If there was something that could change the world, it would be a cancer-detecting app on your smartphone - all powered with AI. We know that artificial intelligence is something that will be a part of our future, but now a group of researchers from Stanford are coming out with some exciting things.
The researchers published their findings in the latest issue of Nature this week, training a neural network with 129,450 photos that displayed to the system over 2000 different types of skin conditions. Mixing one of Google's own image recognition algorithms, the researchers trained the neural network to identify both malignant, and benign skin lesions.
The team also worked with 21 human dermatologists, showing the experts the same, common and deadly forms of skin cancer, and asked what treatment they would recommend. Comparing their answer to the AI, the humans performed at the same level. Sebastian Thrun from Stanford's AI Lab wrote in a blog: "We realized it was feasible, not just to do something well, but as well as a human dermatologist. That's when our thinking changed".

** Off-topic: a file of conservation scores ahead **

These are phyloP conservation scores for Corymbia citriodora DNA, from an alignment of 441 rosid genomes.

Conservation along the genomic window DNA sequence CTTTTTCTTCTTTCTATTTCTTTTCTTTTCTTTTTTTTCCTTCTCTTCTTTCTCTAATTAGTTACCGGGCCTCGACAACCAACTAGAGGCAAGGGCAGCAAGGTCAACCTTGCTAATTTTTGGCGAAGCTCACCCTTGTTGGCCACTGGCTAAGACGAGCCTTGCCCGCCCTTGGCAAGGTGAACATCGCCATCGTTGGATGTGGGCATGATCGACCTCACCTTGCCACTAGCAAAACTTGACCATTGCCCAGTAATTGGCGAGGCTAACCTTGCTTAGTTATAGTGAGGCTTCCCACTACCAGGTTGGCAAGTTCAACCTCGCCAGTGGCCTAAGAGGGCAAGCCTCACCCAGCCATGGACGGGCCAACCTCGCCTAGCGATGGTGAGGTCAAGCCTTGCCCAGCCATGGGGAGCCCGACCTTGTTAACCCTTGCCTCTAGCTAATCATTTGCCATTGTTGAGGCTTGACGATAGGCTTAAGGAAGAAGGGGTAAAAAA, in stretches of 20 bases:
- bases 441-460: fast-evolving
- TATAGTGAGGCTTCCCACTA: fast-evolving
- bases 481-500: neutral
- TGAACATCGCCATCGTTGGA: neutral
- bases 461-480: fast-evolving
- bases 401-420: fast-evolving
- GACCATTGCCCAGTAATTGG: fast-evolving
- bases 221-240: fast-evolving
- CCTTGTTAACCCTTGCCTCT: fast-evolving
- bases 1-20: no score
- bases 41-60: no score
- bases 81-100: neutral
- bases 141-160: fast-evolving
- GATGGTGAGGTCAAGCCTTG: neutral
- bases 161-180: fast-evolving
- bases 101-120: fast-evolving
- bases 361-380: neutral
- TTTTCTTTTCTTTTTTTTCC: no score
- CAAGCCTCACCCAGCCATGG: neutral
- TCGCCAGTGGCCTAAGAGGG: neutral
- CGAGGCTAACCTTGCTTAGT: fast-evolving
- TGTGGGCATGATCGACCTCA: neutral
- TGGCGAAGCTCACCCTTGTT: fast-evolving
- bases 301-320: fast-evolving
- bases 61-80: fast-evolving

One of the most interesting parts of this research, is that the team believes there would be a future where we could have an app on our phones with the AI built in. They said "it will be relatively easy to transition the algorithm to mobile devices", which could lead us onto a path of in-home testing of diseases like cancer.
Susan Swetter, Professor of Dermatology, along with one of the paper's co-authors, said: "rigorous prospective validation of the algorithm is necessary before it can be implemented in clinical practice, by practitioners and patients alike". Andrew Esteva, another co-author, wrote: "Everyone will have a supercomputer in their pockets with a number of sensors in it, including a camera. What if we could use it to visually screen for skin cancer? Or other ailments?"
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